**spoiler alert** While I liked the pace of this book, the period and photography details, and the idea of a fictionalized romance between Man Ray and**spoiler alert** While I liked the pace of this book, the period and photography details, and the idea of a fictionalized romance between Man Ray and Lee Miller, there were a few problems:
1. The style of the writing seems to fluctuate quite a bit, so as to range from literary to more commercial/romance. I found it offputting to read several pages of fairly literary prose and articulate prose—only to see the “f-word” thrown in, as well as overly graphic sexual details. It felt gratuitous, as if the writer were thinking: “oh, I need to sell books so I’ll be commercial now.”
2. The book is structured by alternate chapters, with the decade after Lee’s breakup with Man showing glimpses of her WW2 photo assignment. These chapters, as short as 2 pages, are too minimal to be effective, and could have just been approached as backstory within the ongoing narrative. Also, the descriptions of war seem rather generic and lazy, as if the author had read them online and picked up a few gory details.
3. The idea that Lee had been abused as a child didn’t correlate well enough with her adult behavior—except in superficial ways. At least, not enough for the author to make her case. At first, Lee can’t be “blindfolded,” during “encounters,” and she has some negative self-talk at random points, but it doesn’t add up to abuse for me. Yes, she lets lose with drinking and promiscuity a few times, but that behavior could be ascribed to any woman.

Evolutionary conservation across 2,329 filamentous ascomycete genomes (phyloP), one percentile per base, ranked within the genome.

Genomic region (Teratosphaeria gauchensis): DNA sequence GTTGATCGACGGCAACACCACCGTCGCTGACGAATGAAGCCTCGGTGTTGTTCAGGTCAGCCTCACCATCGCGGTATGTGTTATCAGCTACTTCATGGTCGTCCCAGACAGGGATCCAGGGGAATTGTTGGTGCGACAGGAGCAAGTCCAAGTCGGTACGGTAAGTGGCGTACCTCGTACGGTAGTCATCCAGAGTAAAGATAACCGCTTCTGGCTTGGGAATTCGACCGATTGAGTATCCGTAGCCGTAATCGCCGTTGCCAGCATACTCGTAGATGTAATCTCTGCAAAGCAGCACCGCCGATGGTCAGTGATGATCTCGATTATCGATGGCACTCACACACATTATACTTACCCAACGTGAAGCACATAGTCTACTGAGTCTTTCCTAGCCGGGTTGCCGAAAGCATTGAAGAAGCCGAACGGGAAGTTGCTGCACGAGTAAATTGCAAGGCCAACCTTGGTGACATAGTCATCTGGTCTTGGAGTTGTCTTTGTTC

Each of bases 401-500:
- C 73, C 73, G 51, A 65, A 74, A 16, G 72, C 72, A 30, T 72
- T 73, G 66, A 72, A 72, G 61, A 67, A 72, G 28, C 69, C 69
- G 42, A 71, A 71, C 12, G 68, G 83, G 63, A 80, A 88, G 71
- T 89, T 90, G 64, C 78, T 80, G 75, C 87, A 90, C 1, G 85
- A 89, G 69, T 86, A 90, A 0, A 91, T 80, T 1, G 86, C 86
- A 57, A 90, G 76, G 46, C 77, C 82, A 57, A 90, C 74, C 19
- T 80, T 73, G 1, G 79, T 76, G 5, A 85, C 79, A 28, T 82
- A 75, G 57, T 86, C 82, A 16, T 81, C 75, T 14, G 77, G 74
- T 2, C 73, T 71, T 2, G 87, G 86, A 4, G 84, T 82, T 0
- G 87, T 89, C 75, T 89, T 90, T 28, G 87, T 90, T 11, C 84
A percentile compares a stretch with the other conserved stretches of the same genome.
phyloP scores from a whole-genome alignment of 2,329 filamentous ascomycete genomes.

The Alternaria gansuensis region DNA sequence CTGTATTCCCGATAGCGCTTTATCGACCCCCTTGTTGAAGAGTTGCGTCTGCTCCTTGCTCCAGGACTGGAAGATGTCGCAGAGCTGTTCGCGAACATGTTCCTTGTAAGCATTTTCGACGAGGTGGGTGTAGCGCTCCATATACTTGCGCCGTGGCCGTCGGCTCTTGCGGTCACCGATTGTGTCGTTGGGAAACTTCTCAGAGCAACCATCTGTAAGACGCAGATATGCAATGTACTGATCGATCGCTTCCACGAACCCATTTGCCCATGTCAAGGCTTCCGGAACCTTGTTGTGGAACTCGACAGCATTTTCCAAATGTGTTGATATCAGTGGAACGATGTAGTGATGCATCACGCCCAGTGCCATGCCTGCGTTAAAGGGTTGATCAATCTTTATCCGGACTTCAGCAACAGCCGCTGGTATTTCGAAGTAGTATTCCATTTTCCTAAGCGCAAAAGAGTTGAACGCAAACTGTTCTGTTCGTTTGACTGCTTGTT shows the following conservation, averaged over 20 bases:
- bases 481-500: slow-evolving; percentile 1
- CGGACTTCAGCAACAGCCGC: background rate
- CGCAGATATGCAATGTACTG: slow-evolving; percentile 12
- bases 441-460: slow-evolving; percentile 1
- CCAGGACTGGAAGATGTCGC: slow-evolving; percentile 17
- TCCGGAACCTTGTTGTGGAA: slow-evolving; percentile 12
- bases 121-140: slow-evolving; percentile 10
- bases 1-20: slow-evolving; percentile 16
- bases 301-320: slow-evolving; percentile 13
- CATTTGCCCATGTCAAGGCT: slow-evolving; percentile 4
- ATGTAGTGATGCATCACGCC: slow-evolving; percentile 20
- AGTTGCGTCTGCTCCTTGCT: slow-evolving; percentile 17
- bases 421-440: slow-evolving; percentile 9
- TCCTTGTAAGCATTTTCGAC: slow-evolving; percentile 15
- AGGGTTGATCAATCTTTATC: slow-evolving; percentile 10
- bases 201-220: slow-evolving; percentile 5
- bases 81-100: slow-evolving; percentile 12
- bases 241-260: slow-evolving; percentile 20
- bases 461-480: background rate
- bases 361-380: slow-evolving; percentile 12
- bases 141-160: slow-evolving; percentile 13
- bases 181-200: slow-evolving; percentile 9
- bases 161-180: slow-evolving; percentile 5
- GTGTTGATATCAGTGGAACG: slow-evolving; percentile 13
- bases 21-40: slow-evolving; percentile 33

Overall, it’s a shame the author didn’t make full use of her creative skills to make this a more literary work, that didn’t give the impression of plot devices “gone overboard.” I used to develop photos by hand in the darkroom, so I related best to those passages, and felt they were the strongest part of the book. ...more
**spoiler alert** My first “experience” with this author. Despite moments of mildly freaking out over such graphic descriptions (and hoping the author**spoiler alert** My first “experience” with this author. Despite moments of mildly freaking out over such graphic descriptions (and hoping the author wasn’t being deliberately grotesque for commercial reasons), I did find myself rooting for the main character as depraved as she was—you need to for the book to work. I think the protagonist represents her generation in many ways—and that’s part of the point of the book. How many of us can’t identify in some way with the troubled relationships with the parents—and the needy best friend who really is needy more then “friend.” Of course, the protagonist is extreme, but I really think she represents the trappings of modern (New York City )life and how sad and isolating it can be. The fact that the protagonists’s sleep experiment is captured on video for a gallery exhibit is the ultimate comment on modern life, and a prequel to the coming age of social media about to descend post 9/11. Another interesting layer to the story: Do we need to have an audience to justify our daily existence? Does “voyeurism” save us from ourselves, and should it?
The 9/11 backdrop just brings that home as well. Given the protagonists’s fascination and dedication to her “sleeping for a year” project, we have the added irony that the high heeled women who jumped from The World Trade Center were at least “awake” enough to try for their own self-preservation.
This book was amazing in many ways, from the painstaking detail the author provides on everything from kitchen cabinets, to physiological functions, to the sad and often cruel ways people can treat each other—to larger more full descriptions of landscapes, neighborhoods, and the beautiful superficiality of the protagonists’s upper East Side New York.
The hardest things in the book for me to grasp were: 1. that the protagonist could have taken that many drugs according to the numerous binges described—and survived. 2. That Reva her best friend had her own share of dysfunction and drug taking/bullemia, so that perhaps the two women were overly similar.
This book in a one sentence description might be: “‘Bright Lights Big City’ on steroids in a pre 9/11 New York City, with a woman in the lead.”...more